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The Specs on Caiman crocodilus

Adult spectacled caiman on mud bank

This month's photograph comes from Jeff Bowers and shows a large adult spectacled caiman (Caiman crocodilus) sitting on the muddy banks of the Rio Frio in northern Costa Rica, approximately 3 miles from the Nicaragua border. Spectacled caimans, also known as common caimans, have earned their name through the bony ridge connecting their eye orbits - from the front, it gives the impression that they're wearing spectacles. However, there's nothing wrong with their eyesight. Caimans, like all other crocodilians, have exceptionally sensitive eyesight at night. Their retinas are covered with a high density of rod-like cells. We also have similar cells in our retina, and they help to detect low levels of light, but caimans have much higher densities of rods. Perhaps surprisingly, caimans also have cone cells in the retina. We know that cone cells are excellent at detecting different wavelengths of light - in other words, different colours. That means that crocodilians can see in colour, and experiments have shown that they can tell the difference between primary colours quite easily. Why a caiman would benefit from seeing in colour, however, is not quite so apparent.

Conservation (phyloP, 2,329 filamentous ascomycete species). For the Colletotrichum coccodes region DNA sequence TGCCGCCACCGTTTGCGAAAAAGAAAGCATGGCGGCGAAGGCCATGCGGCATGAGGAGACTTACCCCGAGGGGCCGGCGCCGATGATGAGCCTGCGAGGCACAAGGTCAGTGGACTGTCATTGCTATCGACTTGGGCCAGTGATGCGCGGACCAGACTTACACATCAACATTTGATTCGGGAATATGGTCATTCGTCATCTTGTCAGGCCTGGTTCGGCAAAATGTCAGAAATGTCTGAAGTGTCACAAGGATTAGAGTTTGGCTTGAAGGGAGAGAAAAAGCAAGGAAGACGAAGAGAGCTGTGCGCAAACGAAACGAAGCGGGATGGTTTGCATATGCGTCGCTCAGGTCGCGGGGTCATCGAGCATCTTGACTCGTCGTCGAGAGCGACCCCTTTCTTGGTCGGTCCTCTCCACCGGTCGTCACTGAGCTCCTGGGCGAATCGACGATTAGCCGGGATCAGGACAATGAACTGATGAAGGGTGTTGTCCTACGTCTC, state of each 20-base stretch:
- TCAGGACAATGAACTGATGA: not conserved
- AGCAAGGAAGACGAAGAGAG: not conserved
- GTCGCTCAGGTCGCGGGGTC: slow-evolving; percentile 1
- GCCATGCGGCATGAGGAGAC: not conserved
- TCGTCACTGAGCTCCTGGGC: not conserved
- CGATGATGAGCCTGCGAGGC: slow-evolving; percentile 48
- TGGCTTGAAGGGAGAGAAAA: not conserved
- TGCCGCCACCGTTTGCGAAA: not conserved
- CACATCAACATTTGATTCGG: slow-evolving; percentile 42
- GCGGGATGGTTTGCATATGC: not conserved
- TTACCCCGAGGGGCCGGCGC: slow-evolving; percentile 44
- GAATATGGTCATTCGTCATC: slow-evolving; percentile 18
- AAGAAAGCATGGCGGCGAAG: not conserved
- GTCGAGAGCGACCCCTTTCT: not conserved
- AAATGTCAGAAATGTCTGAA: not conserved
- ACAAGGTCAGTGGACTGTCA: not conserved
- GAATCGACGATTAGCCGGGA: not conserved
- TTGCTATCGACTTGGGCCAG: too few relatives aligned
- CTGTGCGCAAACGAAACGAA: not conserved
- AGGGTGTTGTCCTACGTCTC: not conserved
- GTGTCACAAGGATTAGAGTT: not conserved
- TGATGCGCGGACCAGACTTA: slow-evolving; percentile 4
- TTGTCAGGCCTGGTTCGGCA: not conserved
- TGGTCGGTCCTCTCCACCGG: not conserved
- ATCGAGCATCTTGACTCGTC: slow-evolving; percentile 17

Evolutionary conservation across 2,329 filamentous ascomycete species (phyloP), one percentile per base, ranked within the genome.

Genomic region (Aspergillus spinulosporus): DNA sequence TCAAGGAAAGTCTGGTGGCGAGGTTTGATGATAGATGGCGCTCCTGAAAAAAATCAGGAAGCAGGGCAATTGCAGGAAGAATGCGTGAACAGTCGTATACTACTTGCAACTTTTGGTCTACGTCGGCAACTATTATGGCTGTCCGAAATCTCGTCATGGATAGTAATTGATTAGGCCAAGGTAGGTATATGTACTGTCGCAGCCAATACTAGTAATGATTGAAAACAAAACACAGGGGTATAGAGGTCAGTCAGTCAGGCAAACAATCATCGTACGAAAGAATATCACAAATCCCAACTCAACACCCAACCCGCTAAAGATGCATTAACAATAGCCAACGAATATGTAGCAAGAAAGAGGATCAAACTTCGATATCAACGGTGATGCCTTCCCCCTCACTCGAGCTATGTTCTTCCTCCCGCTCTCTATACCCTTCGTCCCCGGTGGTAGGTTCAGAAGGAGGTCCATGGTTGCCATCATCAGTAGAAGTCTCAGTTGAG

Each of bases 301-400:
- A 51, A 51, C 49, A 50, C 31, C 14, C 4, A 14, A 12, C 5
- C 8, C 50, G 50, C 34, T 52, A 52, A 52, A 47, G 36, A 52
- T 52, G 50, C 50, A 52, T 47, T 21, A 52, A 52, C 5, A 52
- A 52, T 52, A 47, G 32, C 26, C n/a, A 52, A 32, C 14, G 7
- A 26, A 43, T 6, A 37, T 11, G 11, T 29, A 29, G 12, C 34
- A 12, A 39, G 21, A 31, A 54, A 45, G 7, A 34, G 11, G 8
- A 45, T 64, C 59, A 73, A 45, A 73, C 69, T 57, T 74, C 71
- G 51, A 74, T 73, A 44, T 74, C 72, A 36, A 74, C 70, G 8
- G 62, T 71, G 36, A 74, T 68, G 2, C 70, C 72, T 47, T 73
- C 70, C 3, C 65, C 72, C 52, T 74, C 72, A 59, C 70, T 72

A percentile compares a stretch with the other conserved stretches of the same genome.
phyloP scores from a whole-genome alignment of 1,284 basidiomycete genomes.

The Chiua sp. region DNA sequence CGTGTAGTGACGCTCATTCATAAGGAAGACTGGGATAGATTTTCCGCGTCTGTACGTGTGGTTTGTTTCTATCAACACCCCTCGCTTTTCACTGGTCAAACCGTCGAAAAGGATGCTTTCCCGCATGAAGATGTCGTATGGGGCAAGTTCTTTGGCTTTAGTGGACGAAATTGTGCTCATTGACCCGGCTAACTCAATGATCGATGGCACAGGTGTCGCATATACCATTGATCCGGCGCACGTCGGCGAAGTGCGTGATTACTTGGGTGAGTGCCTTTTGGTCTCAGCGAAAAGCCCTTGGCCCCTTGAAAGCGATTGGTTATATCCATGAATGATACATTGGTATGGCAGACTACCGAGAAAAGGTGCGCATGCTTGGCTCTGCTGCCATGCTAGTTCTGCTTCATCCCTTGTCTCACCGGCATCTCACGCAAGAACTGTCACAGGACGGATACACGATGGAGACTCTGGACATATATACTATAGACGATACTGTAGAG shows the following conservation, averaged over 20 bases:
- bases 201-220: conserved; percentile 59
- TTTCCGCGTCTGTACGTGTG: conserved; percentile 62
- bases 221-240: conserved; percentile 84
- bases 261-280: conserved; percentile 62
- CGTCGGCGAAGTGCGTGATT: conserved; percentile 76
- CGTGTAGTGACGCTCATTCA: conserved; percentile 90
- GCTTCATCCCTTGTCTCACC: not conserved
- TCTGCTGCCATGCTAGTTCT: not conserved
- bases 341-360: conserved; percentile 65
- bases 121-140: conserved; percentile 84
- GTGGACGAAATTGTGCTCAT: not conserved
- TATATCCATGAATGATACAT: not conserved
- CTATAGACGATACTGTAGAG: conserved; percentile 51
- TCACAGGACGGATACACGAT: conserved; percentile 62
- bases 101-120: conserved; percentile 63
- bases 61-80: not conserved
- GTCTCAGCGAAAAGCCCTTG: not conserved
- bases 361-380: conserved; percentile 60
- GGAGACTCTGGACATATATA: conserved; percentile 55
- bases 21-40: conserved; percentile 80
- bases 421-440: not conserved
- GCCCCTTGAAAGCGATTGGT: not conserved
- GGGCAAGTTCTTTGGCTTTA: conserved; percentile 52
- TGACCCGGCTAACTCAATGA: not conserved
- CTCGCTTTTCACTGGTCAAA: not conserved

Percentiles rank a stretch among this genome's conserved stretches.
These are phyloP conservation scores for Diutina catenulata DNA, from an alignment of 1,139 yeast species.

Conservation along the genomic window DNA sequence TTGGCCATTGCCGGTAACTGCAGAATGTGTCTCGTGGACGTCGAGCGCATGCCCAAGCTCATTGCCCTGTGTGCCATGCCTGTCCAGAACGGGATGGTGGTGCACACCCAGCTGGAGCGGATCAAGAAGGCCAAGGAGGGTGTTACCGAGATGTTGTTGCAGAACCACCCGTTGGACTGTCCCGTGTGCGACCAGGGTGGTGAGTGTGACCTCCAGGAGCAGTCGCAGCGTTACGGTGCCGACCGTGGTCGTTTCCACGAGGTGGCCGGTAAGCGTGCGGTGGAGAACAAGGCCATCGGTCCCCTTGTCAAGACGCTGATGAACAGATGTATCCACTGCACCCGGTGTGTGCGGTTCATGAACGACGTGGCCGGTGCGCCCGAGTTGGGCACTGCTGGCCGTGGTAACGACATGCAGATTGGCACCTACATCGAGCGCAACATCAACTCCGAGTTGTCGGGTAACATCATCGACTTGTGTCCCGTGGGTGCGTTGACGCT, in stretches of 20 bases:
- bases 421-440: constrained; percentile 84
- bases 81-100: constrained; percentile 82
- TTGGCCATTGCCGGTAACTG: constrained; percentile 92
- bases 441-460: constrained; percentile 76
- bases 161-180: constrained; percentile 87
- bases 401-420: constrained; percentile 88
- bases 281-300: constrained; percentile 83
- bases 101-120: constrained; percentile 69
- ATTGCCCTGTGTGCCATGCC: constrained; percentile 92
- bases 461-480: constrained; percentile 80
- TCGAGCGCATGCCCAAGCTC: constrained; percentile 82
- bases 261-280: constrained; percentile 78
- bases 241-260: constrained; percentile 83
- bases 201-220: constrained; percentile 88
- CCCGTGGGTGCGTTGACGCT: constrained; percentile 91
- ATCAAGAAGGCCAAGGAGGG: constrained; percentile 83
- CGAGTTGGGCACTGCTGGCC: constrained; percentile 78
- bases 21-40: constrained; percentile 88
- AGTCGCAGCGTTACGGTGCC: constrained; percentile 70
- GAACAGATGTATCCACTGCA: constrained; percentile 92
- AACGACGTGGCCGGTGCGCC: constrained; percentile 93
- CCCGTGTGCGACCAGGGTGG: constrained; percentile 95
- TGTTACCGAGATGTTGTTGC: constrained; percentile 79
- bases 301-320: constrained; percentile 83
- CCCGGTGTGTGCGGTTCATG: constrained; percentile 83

Would you like to enter your best photograph as a potential Pic of the Month? Send it to me and I'll include the best here each month. Each year I run a competition where the best photograph each year is awarded an Ilfochrome print. The only criteria for submitting a photograph is this: it must capture the attention.


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